While the boring murder and crime storyline gets some airtime, we really delve deep into Vinyl's Madonna/whore problem in this episode.
VinylAirtime: Sundays, 9pm
Cast: Bobby Cannavale, Olivia Wilde, Ato Essandoh, Juno Temple, Ray Romano
Subtitle: Season 1, Episode 9 - "Rock and Roll Queen"
Air date: 2016-04-10
"Screaming your heart out into a mic? It ain't cheap anymore," Richie Finestra (Bobby Cannavale) exclaims once more with feeling. Like it or not, the label's sinking, so Richie brings in his old boss and noted crime lord Galasso into the mix, much to Zak Yankovich's (Ray Romano) and everyone else's dismay. Reluctantly on the wagon again due to a two-day incarceration dry out, Richie tries soberly to figure his life out and comes to the realization that he has alienated, disappointed, and screwed over the two most important people in his life: his wife, Devon (Olivia Wilde) and his best friend/business partner.
But he can fix it! Richie’s nothing if not a motivational thinker, and despite the fact that Zak finds out it was Richie who lost the 90K, and moving past the awkward moment where Richie tells Devon he accidentally murdered someone again, it looks like smooth sailing for Richie. Why? Oh, no reason. Just the fact that he's brought Galasso into the business, and now he's going to spy on him for the cops. Really, what could go wrong? Especially when Lester Grimes (Ato Essandoh) sees the man who destroyed his voice and career sitting as comfortably as can be in his band's label office.
If we just gloss over those pesky little things, Richie’s just the nicest, most optimistic, together guy in all of television. Richie's like that cousin who comes to visit every summer who's a little weird, but you have to be nice to him because he's family. Even if he always gets you in trouble, due to some wacky scheme up his (majestically purple) sleeves. But like that cousin, blood's thicker than water.
Speaking of blood, there's another nice comedic interlude that is just so messed up and horrible that you can't help but laugh. Richie goes to the Chelsea to find Devon and instead ends up bat-hunting with her lover, as well as hitting him in the head with a tennis racket. It's funny how people always seem to require medical attention around Richie.
Meanwhile, all the women have collectively decided to be both completely useless and an embarrassment to female characters in general. Andie (Annie Parisse) is supposed to be this tough, smart, cool chick, but first she tells Jamie (Juno Temple) to stop being a groupie, than publicly humiliates Cece (Susan Heyward) for being pregnant. There's being strong, and then there's trying to be "one of the guys". Yes, Andrea, you might need balls to survive this industry, but you don’t need to do it by becoming Richie and his ilk. We lose more respect for her for being a heartless bitch than for Jamie, who has sex with half the band she represents in this episode alone. Girls may not get picked to be A&R reps, because it's impossible to critique and direct bands with "cocks in their mouths" (charming choice of words, Andie), but the only other option's to lose all human decency?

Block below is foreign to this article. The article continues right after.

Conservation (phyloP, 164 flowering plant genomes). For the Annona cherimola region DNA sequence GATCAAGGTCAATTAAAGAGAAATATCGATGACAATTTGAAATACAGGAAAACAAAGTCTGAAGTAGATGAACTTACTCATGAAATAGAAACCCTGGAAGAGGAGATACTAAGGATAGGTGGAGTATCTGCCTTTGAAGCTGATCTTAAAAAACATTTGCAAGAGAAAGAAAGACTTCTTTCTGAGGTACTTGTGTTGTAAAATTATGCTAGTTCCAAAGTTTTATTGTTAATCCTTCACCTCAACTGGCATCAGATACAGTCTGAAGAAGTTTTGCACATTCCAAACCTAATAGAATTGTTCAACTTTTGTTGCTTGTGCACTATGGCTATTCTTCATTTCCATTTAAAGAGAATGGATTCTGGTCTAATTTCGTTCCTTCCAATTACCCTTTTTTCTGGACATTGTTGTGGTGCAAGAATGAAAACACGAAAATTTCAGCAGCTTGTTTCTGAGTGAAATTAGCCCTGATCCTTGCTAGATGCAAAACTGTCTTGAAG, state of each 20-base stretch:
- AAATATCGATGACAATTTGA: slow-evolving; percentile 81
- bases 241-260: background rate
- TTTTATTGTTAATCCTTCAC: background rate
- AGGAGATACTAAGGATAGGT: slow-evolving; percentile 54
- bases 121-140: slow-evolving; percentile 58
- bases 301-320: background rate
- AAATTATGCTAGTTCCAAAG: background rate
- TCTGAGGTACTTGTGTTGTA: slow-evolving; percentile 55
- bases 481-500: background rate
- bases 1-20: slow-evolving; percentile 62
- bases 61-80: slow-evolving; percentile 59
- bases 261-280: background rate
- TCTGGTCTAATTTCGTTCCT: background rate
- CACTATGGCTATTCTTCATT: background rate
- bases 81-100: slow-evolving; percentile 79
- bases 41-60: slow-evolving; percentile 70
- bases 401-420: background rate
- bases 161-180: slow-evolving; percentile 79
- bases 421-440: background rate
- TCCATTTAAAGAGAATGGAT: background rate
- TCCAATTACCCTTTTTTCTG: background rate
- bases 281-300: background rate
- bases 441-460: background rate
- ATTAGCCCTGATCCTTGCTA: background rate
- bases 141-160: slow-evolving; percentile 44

It's not that Andie is a traitor to her "own kind" because of her scathing remarks to the women, it's that she's displaying her own weakness, and completely undermining her own got-it-togetherness. When she figures out Cece’s pregnant, she has a pointedly charged moment with Richie that leads us to believe maybe she, too, had an unwanted and most likely terminated pregnancy. But now she's throwing her history with Richie in his face; how’s that being professional?
(Good on Jamie for that threesome with Kip (James Jagger) and the new guitarist, though. Mott the Hoople and cute skinny punks say she's a winner. But uh oh, Kip may have caught feelings for her...)
Back to the general portrayal of women in Vinyl: in this series, either they can be wanton and have all the sex they want, or they're stuck in an endless Madonna/mother complex. Devon's caught between the two roles. What fun it is to shag and ride the dirty photographer, but what about the children! The Chelsea Hotel’s no place for her urine-soaked children! The show never seems to consider the outrageous concept that a woman can do both. Maybe not, however, in the hallowed halls of 1973.
Also, Clark (Jack Quaid), the ex-A&R turned mailroom guy brings disco to the minorities in the ‘hood. There's just so much wrong with that scenario that it's not even worth discussing. Bring on the finale already.